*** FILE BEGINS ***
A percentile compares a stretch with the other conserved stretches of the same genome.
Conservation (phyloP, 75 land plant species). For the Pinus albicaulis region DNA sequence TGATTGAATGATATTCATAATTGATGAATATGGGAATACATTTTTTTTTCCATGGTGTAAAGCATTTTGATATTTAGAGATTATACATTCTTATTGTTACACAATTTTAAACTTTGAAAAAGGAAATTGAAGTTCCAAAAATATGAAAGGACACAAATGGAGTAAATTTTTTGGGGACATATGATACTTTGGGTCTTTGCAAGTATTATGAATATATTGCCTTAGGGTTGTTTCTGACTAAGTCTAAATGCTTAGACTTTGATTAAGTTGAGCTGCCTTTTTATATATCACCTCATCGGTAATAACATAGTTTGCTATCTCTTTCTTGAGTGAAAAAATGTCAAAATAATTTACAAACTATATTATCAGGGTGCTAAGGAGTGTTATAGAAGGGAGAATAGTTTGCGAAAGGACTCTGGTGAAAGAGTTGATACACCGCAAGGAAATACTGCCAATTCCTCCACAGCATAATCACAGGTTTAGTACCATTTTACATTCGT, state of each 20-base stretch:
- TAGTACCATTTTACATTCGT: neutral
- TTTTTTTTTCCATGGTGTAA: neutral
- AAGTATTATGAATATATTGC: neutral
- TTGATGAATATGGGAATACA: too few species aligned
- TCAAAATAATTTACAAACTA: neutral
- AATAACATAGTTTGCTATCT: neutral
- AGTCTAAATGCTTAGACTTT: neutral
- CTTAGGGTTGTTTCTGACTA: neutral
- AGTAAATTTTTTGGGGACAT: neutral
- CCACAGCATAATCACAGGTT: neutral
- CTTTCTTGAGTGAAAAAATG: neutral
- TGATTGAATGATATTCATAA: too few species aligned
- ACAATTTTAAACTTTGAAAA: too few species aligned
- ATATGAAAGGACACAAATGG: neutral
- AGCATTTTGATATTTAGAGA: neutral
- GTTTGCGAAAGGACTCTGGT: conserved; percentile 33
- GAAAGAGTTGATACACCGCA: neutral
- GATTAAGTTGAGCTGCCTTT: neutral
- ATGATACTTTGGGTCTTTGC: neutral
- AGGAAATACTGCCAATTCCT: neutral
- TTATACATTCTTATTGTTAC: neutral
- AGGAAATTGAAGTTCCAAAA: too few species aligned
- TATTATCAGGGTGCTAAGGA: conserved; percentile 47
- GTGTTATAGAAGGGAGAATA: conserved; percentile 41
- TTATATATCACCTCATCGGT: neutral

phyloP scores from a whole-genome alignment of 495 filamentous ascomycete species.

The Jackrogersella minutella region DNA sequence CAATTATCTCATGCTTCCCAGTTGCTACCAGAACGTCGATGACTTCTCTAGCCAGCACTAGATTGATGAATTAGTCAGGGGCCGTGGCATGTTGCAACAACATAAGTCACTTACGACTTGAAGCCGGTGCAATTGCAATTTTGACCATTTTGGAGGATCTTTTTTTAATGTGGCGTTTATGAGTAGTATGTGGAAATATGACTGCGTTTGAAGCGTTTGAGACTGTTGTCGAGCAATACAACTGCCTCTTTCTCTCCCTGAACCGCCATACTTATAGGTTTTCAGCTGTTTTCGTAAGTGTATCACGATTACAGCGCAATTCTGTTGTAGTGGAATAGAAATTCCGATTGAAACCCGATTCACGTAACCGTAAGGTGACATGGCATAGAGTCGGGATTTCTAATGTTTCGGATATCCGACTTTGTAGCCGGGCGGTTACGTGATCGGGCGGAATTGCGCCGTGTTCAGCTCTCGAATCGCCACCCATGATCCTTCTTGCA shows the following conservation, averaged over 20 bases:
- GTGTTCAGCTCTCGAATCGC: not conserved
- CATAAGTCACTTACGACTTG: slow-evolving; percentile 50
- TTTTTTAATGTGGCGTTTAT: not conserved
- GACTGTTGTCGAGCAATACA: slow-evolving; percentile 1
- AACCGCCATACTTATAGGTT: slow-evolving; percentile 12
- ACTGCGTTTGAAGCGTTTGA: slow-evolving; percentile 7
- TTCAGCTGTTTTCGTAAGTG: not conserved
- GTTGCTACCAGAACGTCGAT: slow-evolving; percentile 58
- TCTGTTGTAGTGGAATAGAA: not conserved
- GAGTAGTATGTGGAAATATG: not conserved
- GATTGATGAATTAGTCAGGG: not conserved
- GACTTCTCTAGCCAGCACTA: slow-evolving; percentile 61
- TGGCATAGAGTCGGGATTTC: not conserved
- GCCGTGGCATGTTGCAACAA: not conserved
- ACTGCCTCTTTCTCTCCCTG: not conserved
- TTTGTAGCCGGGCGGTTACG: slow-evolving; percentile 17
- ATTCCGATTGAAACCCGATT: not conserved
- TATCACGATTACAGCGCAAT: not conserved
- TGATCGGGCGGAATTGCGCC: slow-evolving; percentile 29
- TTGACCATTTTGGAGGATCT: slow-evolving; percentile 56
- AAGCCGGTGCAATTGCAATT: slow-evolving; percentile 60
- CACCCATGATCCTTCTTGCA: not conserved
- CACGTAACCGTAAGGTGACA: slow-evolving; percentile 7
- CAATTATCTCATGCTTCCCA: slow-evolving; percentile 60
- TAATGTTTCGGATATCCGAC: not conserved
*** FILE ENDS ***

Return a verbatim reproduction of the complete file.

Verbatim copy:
A percentile compares a stretch with the other conserved stretches of the same genome.
Conservation (phyloP, 75 land plant species). For the Pinus albicaulis region DNA sequence TGATTGAATGATATTCATAATTGATGAATATGGGAATACATTTTTTTTTCCATGGTGTAAAGCATTTTGATATTTAGAGATTATACATTCTTATTGTTACACAATTTTAAACTTTGAAAAAGGAAATTGAAGTTCCAAAAATATGAAAGGACACAAATGGAGTAAATTTTTTGGGGACATATGATACTTTGGGTCTTTGCAAGTATTATGAATATATTGCCTTAGGGTTGTTTCTGACTAAGTCTAAATGCTTAGACTTTGATTAAGTTGAGCTGCCTTTTTATATATCACCTCATCGGTAATAACATAGTTTGCTATCTCTTTCTTGAGTGAAAAAATGTCAAAATAATTTACAAACTATATTATCAGGGTGCTAAGGAGTGTTATAGAAGGGAGAATAGTTTGCGAAAGGACTCTGGTGAAAGAGTTGATACACCGCAAGGAAATACTGCCAATTCCTCCACAGCATAATCACAGGTTTAGTACCATTTTACATTCGT, state of each 20-base stretch:
- TAGTACCATTTTACATTCGT: neutral
- TTTTTTTTTCCATGGTGTAA: neutral
- AAGTATTATGAATATATTGC: neutral
- TTGATGAATATGGGAATACA: too few species aligned
- TCAAAATAATTTACAAACTA: neutral
- AATAACATAGTTTGCTATCT: neutral
- AGTCTAAATGCTTAGACTTT: neutral
- CTTAGGGTTGTTTCTGACTA: neutral
- AGTAAATTTTTTGGGGACAT: neutral
- CCACAGCATAATCACAGGTT: neutral
- CTTTCTTGAGTGAAAAAATG: neutral
- TGATTGAATGATATTCATAA: too few species aligned
- ACAATTTTAAACTTTGAAAA: too few species aligned
- ATATGAAAGGACACAAATGG: neutral
- AGCATTTTGATATTTAGAGA: neutral
- GTTTGCGAAAGGACTCTGGT: conserved; percentile 33
- GAAAGAGTTGATACACCGCA: neutral
- GATTAAGTTGAGCTGCCTTT: neutral
- ATGATACTTTGGGTCTTTGC: neutral
- AGGAAATACTGCCAATTCCT: neutral
- TTATACATTCTTATTGTTAC: neutral
- AGGAAATTGAAGTTCCAAAA: too few species aligned
- TATTATCAGGGTGCTAAGGA: conserved; percentile 47
- GTGTTATAGAAGGGAGAATA: conserved; percentile 41
- TTATATATCACCTCATCGGT: neutral

phyloP scores from a whole-genome alignment of 495 filamentous ascomycete species.

The Jackrogersella minutella region DNA sequence CAATTATCTCATGCTTCCCAGTTGCTACCAGAACGTCGATGACTTCTCTAGCCAGCACTAGATTGATGAATTAGTCAGGGGCCGTGGCATGTTGCAACAACATAAGTCACTTACGACTTGAAGCCGGTGCAATTGCAATTTTGACCATTTTGGAGGATCTTTTTTTAATGTGGCGTTTATGAGTAGTATGTGGAAATATGACTGCGTTTGAAGCGTTTGAGACTGTTGTCGAGCAATACAACTGCCTCTTTCTCTCCCTGAACCGCCATACTTATAGGTTTTCAGCTGTTTTCGTAAGTGTATCACGATTACAGCGCAATTCTGTTGTAGTGGAATAGAAATTCCGATTGAAACCCGATTCACGTAACCGTAAGGTGACATGGCATAGAGTCGGGATTTCTAATGTTTCGGATATCCGACTTTGTAGCCGGGCGGTTACGTGATCGGGCGGAATTGCGCCGTGTTCAGCTCTCGAATCGCCACCCATGATCCTTCTTGCA shows the following conservation, averaged over 20 bases:
- GTGTTCAGCTCTCGAATCGC: not conserved
- CATAAGTCACTTACGACTTG: slow-evolving; percentile 50
- TTTTTTAATGTGGCGTTTAT: not conserved
- GACTGTTGTCGAGCAATACA: slow-evolving; percentile 1
- AACCGCCATACTTATAGGTT: slow-evolving; percentile 12
- ACTGCGTTTGAAGCGTTTGA: slow-evolving; percentile 7
- TTCAGCTGTTTTCGTAAGTG: not conserved
- GTTGCTACCAGAACGTCGAT: slow-evolving; percentile 58
- TCTGTTGTAGTGGAATAGAA: not conserved
- GAGTAGTATGTGGAAATATG: not conserved
- GATTGATGAATTAGTCAGGG: not conserved
- GACTTCTCTAGCCAGCACTA: slow-evolving; percentile 61
- TGGCATAGAGTCGGGATTTC: not conserved
- GCCGTGGCATGTTGCAACAA: not conserved
- ACTGCCTCTTTCTCTCCCTG: not conserved
- TTTGTAGCCGGGCGGTTACG: slow-evolving; percentile 17
- ATTCCGATTGAAACCCGATT: not conserved
- TATCACGATTACAGCGCAAT: not conserved
- TGATCGGGCGGAATTGCGCC: slow-evolving; percentile 29
- TTGACCATTTTGGAGGATCT: slow-evolving; percentile 56
- AAGCCGGTGCAATTGCAATT: slow-evolving; percentile 60
- CACCCATGATCCTTCTTGCA: not conserved
- CACGTAACCGTAAGGTGACA: slow-evolving; percentile 7
- CAATTATCTCATGCTTCCCA: slow-evolving; percentile 60
- TAATGTTTCGGATATCCGAC: not conserved